Pat Toomey: Civil Rights Nominee Made 'Mockery' Of Criminal Justice System

NATIONAL HARBOR, Md. -- Sen. Pat Toomey (R-Pa.) kicked off his speech at the Conservative Political Action Conference by recounting the story of the 33-year-old murder of a Philadelphia police officer. Toomey offered the account as part of a justification for his campaign against a highly respected civil rights lawyer who represented the officer's convicted murderer years after his sentencing.

Republicans, joined by seven Democrats, blocked Debo Adegbile from being confirmed to head the Justice Department's Civil Rights Division on Wednesday, citing his representation of Mumia Abu-Jamal.

Toomey insisted during his speech on Thursday that he doesn't oppose lawyers who represent unpopular defendants.

"This was always about the principle that no one should be able to make a mockery of our criminal justice system, fan the flames of racial strife in America, join a dishonest, international, anti-American campaign ... and then be confirmed to a high post in the Justice Department," Toomey said.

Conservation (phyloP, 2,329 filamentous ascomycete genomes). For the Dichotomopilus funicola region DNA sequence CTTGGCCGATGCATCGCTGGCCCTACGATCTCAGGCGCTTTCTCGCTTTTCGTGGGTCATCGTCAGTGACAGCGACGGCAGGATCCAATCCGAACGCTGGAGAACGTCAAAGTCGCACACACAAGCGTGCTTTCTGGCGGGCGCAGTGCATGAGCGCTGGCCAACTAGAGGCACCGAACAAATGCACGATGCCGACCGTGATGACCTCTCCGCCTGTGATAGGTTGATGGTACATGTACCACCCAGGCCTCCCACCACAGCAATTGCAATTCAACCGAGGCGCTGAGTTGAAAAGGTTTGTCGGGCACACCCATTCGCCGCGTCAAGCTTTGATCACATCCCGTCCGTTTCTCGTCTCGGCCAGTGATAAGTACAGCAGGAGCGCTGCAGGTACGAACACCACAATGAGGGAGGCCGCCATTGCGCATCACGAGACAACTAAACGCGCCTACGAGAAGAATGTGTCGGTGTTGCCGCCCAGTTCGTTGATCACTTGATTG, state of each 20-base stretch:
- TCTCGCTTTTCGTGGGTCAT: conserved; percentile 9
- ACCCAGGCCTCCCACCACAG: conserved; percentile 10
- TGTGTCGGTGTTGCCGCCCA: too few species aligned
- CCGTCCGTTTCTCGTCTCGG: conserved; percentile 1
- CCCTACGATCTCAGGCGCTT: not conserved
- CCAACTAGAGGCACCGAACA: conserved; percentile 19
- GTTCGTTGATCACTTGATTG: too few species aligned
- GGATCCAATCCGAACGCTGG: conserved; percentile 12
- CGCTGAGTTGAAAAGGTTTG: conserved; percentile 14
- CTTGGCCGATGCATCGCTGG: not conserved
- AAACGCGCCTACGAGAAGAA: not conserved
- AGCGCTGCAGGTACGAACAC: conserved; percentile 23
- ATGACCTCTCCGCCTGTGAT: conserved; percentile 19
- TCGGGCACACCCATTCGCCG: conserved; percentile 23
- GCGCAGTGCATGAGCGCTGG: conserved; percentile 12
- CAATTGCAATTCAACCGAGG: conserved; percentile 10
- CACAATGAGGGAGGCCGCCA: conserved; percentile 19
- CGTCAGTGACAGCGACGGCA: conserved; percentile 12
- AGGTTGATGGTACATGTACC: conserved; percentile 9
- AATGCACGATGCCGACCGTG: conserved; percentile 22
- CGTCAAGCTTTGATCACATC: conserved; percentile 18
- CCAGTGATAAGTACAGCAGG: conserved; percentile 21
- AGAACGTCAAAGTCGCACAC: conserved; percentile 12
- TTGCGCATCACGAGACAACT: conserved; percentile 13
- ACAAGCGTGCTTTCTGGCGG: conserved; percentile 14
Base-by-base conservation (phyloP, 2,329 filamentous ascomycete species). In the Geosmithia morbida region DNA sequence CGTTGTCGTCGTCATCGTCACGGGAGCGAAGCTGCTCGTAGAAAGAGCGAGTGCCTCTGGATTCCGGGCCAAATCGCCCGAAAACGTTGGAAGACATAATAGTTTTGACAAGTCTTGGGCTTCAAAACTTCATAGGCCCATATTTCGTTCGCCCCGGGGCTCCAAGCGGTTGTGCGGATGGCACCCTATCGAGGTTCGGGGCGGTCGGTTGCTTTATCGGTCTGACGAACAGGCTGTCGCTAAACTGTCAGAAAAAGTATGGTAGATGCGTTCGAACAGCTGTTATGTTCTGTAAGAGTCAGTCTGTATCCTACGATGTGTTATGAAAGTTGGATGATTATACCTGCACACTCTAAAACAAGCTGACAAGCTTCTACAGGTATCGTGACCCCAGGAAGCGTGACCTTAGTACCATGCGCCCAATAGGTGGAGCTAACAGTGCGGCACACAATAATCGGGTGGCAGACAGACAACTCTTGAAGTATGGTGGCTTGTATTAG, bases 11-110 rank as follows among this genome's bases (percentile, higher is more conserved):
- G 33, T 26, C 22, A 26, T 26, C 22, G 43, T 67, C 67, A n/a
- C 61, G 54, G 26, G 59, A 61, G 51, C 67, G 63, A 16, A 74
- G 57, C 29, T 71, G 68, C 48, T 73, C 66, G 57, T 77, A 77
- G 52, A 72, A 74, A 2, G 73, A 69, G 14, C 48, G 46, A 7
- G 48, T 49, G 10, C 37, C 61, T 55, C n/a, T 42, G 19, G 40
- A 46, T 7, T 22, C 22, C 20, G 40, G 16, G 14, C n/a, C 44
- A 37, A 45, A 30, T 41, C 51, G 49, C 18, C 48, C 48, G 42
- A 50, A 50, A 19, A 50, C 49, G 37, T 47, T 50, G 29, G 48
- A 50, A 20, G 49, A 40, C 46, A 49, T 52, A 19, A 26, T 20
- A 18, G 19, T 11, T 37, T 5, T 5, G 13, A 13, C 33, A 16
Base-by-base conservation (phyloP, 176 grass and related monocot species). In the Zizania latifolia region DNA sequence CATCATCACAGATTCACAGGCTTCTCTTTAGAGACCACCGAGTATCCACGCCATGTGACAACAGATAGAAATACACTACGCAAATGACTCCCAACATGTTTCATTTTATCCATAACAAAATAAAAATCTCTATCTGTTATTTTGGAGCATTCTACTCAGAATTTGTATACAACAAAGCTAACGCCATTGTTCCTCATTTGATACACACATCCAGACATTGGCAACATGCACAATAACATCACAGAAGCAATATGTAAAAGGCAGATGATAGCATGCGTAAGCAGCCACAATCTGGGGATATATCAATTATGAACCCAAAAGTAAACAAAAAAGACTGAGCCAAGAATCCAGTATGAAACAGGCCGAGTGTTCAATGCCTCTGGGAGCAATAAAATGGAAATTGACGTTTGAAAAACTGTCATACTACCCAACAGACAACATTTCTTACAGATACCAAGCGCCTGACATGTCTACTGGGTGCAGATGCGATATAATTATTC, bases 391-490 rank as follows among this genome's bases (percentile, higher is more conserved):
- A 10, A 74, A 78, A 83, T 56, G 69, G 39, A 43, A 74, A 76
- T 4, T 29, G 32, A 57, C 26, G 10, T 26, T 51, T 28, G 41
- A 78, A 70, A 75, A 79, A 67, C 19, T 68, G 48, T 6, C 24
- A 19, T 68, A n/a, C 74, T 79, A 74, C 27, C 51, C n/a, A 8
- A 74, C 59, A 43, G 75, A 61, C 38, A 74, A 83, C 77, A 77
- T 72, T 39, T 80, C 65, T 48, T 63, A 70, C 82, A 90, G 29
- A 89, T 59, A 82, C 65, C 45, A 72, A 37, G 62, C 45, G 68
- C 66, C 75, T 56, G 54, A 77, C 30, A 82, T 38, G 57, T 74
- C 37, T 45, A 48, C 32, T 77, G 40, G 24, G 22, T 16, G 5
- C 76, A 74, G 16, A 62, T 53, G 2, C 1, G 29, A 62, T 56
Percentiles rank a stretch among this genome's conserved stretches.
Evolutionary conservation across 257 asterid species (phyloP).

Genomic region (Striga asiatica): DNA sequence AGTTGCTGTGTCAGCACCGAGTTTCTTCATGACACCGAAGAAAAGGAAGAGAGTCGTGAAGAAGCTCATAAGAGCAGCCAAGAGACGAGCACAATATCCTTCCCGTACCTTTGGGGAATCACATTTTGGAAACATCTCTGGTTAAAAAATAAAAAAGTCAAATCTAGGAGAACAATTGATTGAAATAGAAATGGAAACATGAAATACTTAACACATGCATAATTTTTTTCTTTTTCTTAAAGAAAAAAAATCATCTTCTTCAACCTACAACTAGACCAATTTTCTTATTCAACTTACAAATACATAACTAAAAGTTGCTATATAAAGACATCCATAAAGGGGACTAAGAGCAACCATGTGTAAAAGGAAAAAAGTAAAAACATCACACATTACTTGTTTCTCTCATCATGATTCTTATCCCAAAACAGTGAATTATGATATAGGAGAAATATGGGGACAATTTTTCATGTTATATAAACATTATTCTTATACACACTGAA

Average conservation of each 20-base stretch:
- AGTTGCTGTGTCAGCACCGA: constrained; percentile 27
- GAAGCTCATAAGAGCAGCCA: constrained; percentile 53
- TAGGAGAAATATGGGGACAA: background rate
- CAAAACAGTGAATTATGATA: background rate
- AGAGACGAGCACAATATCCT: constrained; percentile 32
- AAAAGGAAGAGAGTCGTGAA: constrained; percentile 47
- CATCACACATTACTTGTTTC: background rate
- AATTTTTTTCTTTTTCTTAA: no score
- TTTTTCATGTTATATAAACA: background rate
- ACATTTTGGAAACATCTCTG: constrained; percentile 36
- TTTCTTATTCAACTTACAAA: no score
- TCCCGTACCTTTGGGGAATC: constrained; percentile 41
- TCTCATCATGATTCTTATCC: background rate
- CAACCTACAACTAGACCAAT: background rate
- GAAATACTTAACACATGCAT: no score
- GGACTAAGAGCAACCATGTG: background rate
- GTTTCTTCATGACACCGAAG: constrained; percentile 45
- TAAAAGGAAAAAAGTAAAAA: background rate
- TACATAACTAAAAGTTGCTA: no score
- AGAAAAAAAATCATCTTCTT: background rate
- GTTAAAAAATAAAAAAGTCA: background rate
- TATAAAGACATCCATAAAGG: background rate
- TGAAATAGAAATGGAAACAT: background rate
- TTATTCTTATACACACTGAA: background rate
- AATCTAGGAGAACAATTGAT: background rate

The campaign against Adegbile has rocked the legal community, with members of both parties condemning the attacks on a well-qualified lawyer because of clients he represented.

Sen. Tom Harkin (D-Iowa) said on Wednesday night that the opposition to Adegbile's nomination has marked the lowest point of his time in the Senate. He pointed out that current Supreme Court Chief Justice John Roberts worked pro bono on behalf of a man who was convicted and executed for killing eight people in Florida, but that didn't stop Republicans from confirming him.

If Adegbile was white, Harkin suggested, he would have been confirmed.